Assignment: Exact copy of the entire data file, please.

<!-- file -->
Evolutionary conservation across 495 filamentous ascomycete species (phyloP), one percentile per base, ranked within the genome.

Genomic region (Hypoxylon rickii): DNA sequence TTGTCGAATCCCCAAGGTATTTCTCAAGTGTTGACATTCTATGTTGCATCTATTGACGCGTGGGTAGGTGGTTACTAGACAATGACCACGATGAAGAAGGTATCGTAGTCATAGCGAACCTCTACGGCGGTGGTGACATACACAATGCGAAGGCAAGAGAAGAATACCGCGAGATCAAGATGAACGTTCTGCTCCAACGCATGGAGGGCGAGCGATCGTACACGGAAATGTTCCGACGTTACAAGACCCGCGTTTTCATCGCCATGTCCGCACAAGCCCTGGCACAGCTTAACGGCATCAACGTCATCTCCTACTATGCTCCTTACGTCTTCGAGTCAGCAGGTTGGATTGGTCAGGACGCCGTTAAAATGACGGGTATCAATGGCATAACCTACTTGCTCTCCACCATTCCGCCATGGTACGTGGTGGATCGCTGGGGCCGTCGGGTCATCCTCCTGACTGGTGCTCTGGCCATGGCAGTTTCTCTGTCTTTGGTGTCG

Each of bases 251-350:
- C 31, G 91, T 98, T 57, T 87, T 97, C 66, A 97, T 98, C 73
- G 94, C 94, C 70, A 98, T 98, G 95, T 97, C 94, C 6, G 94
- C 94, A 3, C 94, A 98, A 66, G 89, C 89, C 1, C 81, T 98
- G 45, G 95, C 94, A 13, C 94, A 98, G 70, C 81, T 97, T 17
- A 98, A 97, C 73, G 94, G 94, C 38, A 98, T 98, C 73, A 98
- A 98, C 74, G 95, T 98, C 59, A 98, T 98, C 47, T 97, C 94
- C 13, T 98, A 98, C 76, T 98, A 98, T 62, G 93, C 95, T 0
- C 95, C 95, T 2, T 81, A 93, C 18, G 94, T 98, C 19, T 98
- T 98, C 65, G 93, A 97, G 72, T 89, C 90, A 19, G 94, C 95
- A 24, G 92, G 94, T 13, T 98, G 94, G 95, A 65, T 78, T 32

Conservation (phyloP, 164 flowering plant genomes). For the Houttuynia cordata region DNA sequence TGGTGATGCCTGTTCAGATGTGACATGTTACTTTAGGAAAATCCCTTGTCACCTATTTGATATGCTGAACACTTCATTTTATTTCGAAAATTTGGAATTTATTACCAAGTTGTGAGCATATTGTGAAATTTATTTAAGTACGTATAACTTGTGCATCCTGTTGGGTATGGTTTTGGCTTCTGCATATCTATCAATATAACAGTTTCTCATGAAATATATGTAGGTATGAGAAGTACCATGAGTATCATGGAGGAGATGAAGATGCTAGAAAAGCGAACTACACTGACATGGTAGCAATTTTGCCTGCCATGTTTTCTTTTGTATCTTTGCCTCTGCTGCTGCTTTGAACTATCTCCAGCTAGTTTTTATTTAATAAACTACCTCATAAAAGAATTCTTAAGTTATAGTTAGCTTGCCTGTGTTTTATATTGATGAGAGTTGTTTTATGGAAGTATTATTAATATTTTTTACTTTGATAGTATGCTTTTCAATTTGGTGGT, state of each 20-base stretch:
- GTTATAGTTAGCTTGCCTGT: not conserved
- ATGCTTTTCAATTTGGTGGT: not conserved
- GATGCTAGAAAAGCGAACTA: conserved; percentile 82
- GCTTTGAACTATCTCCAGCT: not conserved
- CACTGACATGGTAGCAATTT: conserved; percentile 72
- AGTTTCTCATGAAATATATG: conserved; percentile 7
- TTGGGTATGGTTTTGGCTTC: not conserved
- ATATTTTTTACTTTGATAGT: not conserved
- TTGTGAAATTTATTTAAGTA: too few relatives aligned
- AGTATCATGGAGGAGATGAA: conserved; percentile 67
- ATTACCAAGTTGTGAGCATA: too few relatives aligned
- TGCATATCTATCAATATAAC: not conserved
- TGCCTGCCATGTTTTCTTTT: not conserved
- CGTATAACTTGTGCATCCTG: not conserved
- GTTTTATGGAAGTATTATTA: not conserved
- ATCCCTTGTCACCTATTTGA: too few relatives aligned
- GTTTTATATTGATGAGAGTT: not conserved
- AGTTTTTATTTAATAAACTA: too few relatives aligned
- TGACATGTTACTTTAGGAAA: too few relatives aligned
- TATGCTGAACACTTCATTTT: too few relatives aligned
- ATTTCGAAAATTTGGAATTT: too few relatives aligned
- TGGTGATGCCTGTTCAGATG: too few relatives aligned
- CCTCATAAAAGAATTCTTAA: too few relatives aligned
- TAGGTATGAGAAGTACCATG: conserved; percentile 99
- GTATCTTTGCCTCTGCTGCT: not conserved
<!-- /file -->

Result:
Evolutionary conservation across 495 filamentous ascomycete species (phyloP), one percentile per base, ranked within the genome.

Genomic region (Hypoxylon rickii): DNA sequence TTGTCGAATCCCCAAGGTATTTCTCAAGTGTTGACATTCTATGTTGCATCTATTGACGCGTGGGTAGGTGGTTACTAGACAATGACCACGATGAAGAAGGTATCGTAGTCATAGCGAACCTCTACGGCGGTGGTGACATACACAATGCGAAGGCAAGAGAAGAATACCGCGAGATCAAGATGAACGTTCTGCTCCAACGCATGGAGGGCGAGCGATCGTACACGGAAATGTTCCGACGTTACAAGACCCGCGTTTTCATCGCCATGTCCGCACAAGCCCTGGCACAGCTTAACGGCATCAACGTCATCTCCTACTATGCTCCTTACGTCTTCGAGTCAGCAGGTTGGATTGGTCAGGACGCCGTTAAAATGACGGGTATCAATGGCATAACCTACTTGCTCTCCACCATTCCGCCATGGTACGTGGTGGATCGCTGGGGCCGTCGGGTCATCCTCCTGACTGGTGCTCTGGCCATGGCAGTTTCTCTGTCTTTGGTGTCG

Each of bases 251-350:
- C 31, G 91, T 98, T 57, T 87, T 97, C 66, A 97, T 98, C 73
- G 94, C 94, C 70, A 98, T 98, G 95, T 97, C 94, C 6, G 94
- C 94, A 3, C 94, A 98, A 66, G 89, C 89, C 1, C 81, T 98
- G 45, G 95, C 94, A 13, C 94, A 98, G 70, C 81, T 97, T 17
- A 98, A 97, C 73, G 94, G 94, C 38, A 98, T 98, C 73, A 98
- A 98, C 74, G 95, T 98, C 59, A 98, T 98, C 47, T 97, C 94
- C 13, T 98, A 98, C 76, T 98, A 98, T 62, G 93, C 95, T 0
- C 95, C 95, T 2, T 81, A 93, C 18, G 94, T 98, C 19, T 98
- T 98, C 65, G 93, A 97, G 72, T 89, C 90, A 19, G 94, C 95
- A 24, G 92, G 94, T 13, T 98, G 94, G 95, A 65, T 78, T 32

Conservation (phyloP, 164 flowering plant genomes). For the Houttuynia cordata region DNA sequence TGGTGATGCCTGTTCAGATGTGACATGTTACTTTAGGAAAATCCCTTGTCACCTATTTGATATGCTGAACACTTCATTTTATTTCGAAAATTTGGAATTTATTACCAAGTTGTGAGCATATTGTGAAATTTATTTAAGTACGTATAACTTGTGCATCCTGTTGGGTATGGTTTTGGCTTCTGCATATCTATCAATATAACAGTTTCTCATGAAATATATGTAGGTATGAGAAGTACCATGAGTATCATGGAGGAGATGAAGATGCTAGAAAAGCGAACTACACTGACATGGTAGCAATTTTGCCTGCCATGTTTTCTTTTGTATCTTTGCCTCTGCTGCTGCTTTGAACTATCTCCAGCTAGTTTTTATTTAATAAACTACCTCATAAAAGAATTCTTAAGTTATAGTTAGCTTGCCTGTGTTTTATATTGATGAGAGTTGTTTTATGGAAGTATTATTAATATTTTTTACTTTGATAGTATGCTTTTCAATTTGGTGGT, state of each 20-base stretch:
- GTTATAGTTAGCTTGCCTGT: not conserved
- ATGCTTTTCAATTTGGTGGT: not conserved
- GATGCTAGAAAAGCGAACTA: conserved; percentile 82
- GCTTTGAACTATCTCCAGCT: not conserved
- CACTGACATGGTAGCAATTT: conserved; percentile 72
- AGTTTCTCATGAAATATATG: conserved; percentile 7
- TTGGGTATGGTTTTGGCTTC: not conserved
- ATATTTTTTACTTTGATAGT: not conserved
- TTGTGAAATTTATTTAAGTA: too few relatives aligned
- AGTATCATGGAGGAGATGAA: conserved; percentile 67
- ATTACCAAGTTGTGAGCATA: too few relatives aligned
- TGCATATCTATCAATATAAC: not conserved
- TGCCTGCCATGTTTTCTTTT: not conserved
- CGTATAACTTGTGCATCCTG: not conserved
- GTTTTATGGAAGTATTATTA: not conserved
- ATCCCTTGTCACCTATTTGA: too few relatives aligned
- GTTTTATATTGATGAGAGTT: not conserved
- AGTTTTTATTTAATAAACTA: too few relatives aligned
- TGACATGTTACTTTAGGAAA: too few relatives aligned
- TATGCTGAACACTTCATTTT: too few relatives aligned
- ATTTCGAAAATTTGGAATTT: too few relatives aligned
- TGGTGATGCCTGTTCAGATG: too few relatives aligned
- CCTCATAAAAGAATTCTTAA: too few relatives aligned
- TAGGTATGAGAAGTACCATG: conserved; percentile 99
- GTATCTTTGCCTCTGCTGCT: not conserved